-It helps if poop and poop alone isn’t the only joke. Again, Caddyshack was great because there were also the reactions from the swimmers and Mrs. Smails, and the inside joke that Murray was actually eating a candy bar.

-Juxtaposition helps. Poop is kind of gross, even if it is natural. But if it’s a small child, or a dainty person, we wouldn’t ordinarily associate poop with these groups. Or at least, when babies and small children poop, people understand.

There you have it. There’s no definitive answer, because poop can be both funny and awful, even at the same time. But I think there are some solid guidelines you can follow if you want to make poop work in a movie.


21 Comments

Filed under Humor, Movies

21 responses to “Is Poop Funny in Movies?

  1. Haha, from pretentious to poop, that’s a wonderful jump. :)
    I’m personally not a big fan of poop humour, so I tend to stay away from the kind of movies where it’s abundant.

    Loved your take on it though!

    • That’s an interesting point. There are some movies that are much more likely to have a poop joke. And if you know it’s going to be in there, it robs it of a chance for success.

  2. When you have kids in the age group 5-7 all you have to do is say poop and they laugh…. I haven’t progressed much farther

  3. I think it is really how the joke is structured and putting poop there just because it’s poop then it shouldn’t been. I prefer when there’s a set-up and like you said the Austin Powers reference is just disgusting. The Bunuel is keener and well handled. It is the difference. The same with the American Pie 1 joke. they just go too far with it… But there’s a set-up. Interesting and strange discussion you have here John.

    • The way I see it, someone had to do it. The Harold and Kumar thing is what really set it off because there were two poop jokes back to back and they were done so differently.

  4. Ha, this was a very interesting post. I’d say “barely.” It’s rare that I find a poop joke funny these days.

  5. eldub12

    Holy shit, nice post. My 1 year old is proof that there is nothing funnier than a fart…He already giggles.

  6. Fun post. The one thing I cannot stand is a fart joke (or fart noises). I just don’t find them funny, and it seems like the writers are really desperate for jokes if they go to that level.

    • Yeah, fart jokes are a whole different thing. You’ll never quite get the gross-out level you do with poop jokes (or at least, I don’t) because there’s no visual. In that sense, they’re safer. But they’re also, as you say, not done very well in film and TV.

  7. Is poop funny? You’re goddamn right it is. I wish I had more to add here. I just like poop humor.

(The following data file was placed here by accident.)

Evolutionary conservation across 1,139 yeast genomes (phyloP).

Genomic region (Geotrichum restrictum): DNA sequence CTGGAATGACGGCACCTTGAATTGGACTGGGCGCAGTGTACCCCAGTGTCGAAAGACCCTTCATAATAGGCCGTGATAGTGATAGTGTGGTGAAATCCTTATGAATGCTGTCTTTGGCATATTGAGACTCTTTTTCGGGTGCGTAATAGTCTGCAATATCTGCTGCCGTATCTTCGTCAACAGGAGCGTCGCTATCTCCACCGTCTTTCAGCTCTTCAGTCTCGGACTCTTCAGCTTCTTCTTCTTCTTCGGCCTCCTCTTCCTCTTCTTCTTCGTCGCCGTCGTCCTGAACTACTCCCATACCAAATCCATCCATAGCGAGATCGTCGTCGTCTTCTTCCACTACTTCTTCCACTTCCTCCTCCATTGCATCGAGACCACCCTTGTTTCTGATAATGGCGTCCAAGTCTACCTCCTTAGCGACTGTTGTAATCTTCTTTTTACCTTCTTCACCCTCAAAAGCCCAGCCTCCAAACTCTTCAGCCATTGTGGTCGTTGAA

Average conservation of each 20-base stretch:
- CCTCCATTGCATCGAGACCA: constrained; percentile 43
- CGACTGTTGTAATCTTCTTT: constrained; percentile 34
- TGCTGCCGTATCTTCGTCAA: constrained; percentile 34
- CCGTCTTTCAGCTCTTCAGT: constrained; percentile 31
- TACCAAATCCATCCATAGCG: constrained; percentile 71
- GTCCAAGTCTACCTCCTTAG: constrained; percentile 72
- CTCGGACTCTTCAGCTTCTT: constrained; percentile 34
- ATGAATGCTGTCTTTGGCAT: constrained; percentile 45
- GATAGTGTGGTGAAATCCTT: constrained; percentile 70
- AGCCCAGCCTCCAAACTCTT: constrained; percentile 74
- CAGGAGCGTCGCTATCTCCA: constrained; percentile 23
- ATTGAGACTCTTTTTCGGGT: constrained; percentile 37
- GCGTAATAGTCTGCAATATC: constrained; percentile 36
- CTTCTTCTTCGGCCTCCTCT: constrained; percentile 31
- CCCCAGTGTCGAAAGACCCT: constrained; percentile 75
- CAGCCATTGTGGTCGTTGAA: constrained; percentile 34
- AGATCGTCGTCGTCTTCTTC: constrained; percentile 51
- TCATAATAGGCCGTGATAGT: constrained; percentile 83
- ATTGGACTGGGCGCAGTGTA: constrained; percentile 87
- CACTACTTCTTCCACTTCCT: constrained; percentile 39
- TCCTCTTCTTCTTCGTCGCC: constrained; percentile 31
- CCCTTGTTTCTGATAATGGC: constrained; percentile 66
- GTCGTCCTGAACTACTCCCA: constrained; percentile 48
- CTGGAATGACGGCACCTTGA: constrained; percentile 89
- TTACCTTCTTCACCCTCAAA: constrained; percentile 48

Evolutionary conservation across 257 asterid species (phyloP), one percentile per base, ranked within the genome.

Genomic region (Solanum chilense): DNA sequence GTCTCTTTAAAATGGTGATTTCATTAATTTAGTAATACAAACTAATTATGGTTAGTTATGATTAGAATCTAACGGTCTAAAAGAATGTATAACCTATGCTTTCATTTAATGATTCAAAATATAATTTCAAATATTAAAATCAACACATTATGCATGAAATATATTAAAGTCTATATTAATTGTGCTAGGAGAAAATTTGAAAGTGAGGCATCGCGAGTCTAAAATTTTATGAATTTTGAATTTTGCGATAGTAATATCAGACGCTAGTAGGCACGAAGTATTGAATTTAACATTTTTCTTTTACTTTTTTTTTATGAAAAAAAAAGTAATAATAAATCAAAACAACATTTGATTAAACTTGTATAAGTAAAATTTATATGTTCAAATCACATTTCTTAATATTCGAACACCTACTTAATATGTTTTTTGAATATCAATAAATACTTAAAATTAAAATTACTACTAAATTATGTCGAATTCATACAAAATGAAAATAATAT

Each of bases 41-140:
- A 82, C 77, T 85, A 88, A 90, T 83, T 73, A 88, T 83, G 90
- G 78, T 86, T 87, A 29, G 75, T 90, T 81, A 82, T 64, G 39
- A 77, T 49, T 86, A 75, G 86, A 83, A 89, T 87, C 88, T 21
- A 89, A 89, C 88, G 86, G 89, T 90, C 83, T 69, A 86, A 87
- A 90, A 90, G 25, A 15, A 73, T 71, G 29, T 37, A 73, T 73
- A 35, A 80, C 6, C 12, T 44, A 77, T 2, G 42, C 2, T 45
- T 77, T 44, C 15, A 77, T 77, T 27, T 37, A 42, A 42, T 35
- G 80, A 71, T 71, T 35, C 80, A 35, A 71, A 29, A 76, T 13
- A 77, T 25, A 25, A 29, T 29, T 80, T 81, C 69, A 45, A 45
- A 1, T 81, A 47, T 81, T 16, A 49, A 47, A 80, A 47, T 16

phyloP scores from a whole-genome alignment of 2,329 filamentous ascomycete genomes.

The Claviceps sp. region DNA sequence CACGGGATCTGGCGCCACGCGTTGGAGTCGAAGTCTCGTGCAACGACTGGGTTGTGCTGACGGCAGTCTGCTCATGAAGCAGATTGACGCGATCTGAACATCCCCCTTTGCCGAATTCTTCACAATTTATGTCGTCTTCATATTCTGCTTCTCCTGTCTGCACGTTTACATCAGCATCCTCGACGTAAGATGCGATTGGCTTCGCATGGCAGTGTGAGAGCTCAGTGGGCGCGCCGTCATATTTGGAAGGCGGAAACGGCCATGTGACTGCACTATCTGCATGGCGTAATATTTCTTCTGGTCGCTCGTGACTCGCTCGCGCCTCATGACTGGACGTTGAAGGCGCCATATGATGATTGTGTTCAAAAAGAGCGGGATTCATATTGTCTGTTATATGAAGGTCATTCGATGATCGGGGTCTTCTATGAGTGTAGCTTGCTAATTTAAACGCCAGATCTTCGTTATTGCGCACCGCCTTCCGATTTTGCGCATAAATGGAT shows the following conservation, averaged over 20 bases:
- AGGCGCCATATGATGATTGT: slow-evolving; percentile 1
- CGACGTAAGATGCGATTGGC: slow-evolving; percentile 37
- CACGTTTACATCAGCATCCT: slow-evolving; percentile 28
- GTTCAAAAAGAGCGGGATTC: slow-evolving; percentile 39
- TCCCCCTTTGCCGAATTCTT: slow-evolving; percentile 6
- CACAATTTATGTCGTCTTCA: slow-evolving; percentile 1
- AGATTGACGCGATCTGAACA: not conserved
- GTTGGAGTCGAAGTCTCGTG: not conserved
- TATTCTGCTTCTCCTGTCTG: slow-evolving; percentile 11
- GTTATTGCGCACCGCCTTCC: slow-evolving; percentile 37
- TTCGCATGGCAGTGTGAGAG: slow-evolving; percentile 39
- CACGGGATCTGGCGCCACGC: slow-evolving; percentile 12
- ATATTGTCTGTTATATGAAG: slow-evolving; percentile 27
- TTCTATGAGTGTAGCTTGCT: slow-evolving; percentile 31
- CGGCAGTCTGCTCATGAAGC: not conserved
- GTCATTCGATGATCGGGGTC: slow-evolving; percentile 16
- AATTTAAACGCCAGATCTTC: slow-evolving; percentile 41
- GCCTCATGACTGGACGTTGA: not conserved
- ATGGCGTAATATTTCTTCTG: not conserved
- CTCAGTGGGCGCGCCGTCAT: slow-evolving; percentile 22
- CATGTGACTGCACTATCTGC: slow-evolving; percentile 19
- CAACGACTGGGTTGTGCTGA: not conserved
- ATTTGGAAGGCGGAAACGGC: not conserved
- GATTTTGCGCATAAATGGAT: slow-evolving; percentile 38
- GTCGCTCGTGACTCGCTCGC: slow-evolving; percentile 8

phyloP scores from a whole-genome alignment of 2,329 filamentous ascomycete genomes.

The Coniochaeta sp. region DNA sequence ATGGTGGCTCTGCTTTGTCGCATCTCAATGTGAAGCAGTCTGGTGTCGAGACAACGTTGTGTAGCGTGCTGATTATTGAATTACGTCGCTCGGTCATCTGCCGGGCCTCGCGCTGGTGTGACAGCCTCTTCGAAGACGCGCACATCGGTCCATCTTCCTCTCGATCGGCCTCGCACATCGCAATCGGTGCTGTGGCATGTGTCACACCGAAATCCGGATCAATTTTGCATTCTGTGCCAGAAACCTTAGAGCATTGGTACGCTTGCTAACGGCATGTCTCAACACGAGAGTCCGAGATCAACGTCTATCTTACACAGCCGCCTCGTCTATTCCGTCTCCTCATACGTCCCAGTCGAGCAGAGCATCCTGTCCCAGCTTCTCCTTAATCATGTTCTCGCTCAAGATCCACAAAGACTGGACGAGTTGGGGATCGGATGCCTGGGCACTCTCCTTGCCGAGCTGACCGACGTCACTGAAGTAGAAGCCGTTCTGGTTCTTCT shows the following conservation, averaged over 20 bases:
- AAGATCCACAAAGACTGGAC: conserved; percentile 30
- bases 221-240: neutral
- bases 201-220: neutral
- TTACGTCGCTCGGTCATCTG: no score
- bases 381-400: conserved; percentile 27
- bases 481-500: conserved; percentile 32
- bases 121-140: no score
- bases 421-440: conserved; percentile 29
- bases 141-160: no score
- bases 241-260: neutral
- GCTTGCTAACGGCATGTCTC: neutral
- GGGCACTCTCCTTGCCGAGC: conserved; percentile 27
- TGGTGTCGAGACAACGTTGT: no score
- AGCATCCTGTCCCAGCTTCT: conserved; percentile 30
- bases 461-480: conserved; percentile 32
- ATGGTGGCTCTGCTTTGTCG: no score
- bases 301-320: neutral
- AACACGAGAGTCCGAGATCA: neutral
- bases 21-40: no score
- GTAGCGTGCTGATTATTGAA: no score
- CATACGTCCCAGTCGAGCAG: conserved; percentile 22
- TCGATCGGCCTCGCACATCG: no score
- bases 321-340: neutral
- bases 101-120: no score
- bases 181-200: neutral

8. Sometimes shit jokes work, like in The Phantom of Liberty and Caddyshack, as you mentioned. Another film (albeit a slightly obvious one) that employs shit as a key plot point and thematic enhancement but not a source of humour is Pasolini’s Salo. I am one of the people that defend that film, but the shit-eating sequence lasts too long and while Pasolini gives fair grounds for why it’s included (a metaphor for junk food), I don’t think an entire section of the movie needed to be devoted to it (as much as I love the scene title “Circle of Shit”). The scene where the girl is forced to eat it is powerful and I would not exclude it, but we didn’t need the dinner sequence where everyone is served shit and one character gives the film’s famous “shit-eating grin”.

    Speaking of shit-eating grins, have you seen Pink Flamingos? A terrible film built on unparalleled awfulness, but decent gross out fun. The famous “epilogue” sequence features the lead actress Divine actually eating a real dog turd. True story. It’s not a fake one, it’s real, and she does actually eat it. Here’s the scene on YouTube, if you can stomach it. The choice of music by John Waters is perfect:

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  10. The guy who met Kevin Meany

    I typically hate poop humor, but I agree that Caddyshack works because of how it was set up. I also think Dumb and Dumber was done well. Sure, it wasn’t subtle, but the humor was the situation that has probably happened to everyone at some time or another coupled with the fact that the toilet wasn’t working.

  11. Stu

    Poop is always funny. There are the days when you let yourself giggle and the ones where your adult self denies in doing so. For me, a big part of whether toilet humor makes an impact is the context: If a nasty poop joke crops up in an otherwise slick and smart comedy, and I’ve long ago given over to laughter, crude humor is likely to elicit more laughter. If I’m already put off by how childish and amateur a film is, I’ll take the feces-related material as more evidence for my viewpoint and become even more stuffy.

  12. Castor

    I once pooped in the middle of the woods in the middle of the night during Land Navigation II at Marine Corps OCS. The pitch dark setting and lack of TP certainly made it fun. But that wasn’t a movie.

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  14. Dude

    New favorite poop joke. Toy Story 3. Potato Head get put in “the box” overnight. When he comes back his response was “It was dark, nothing in there but sand and a couple of Lincoln Logs.”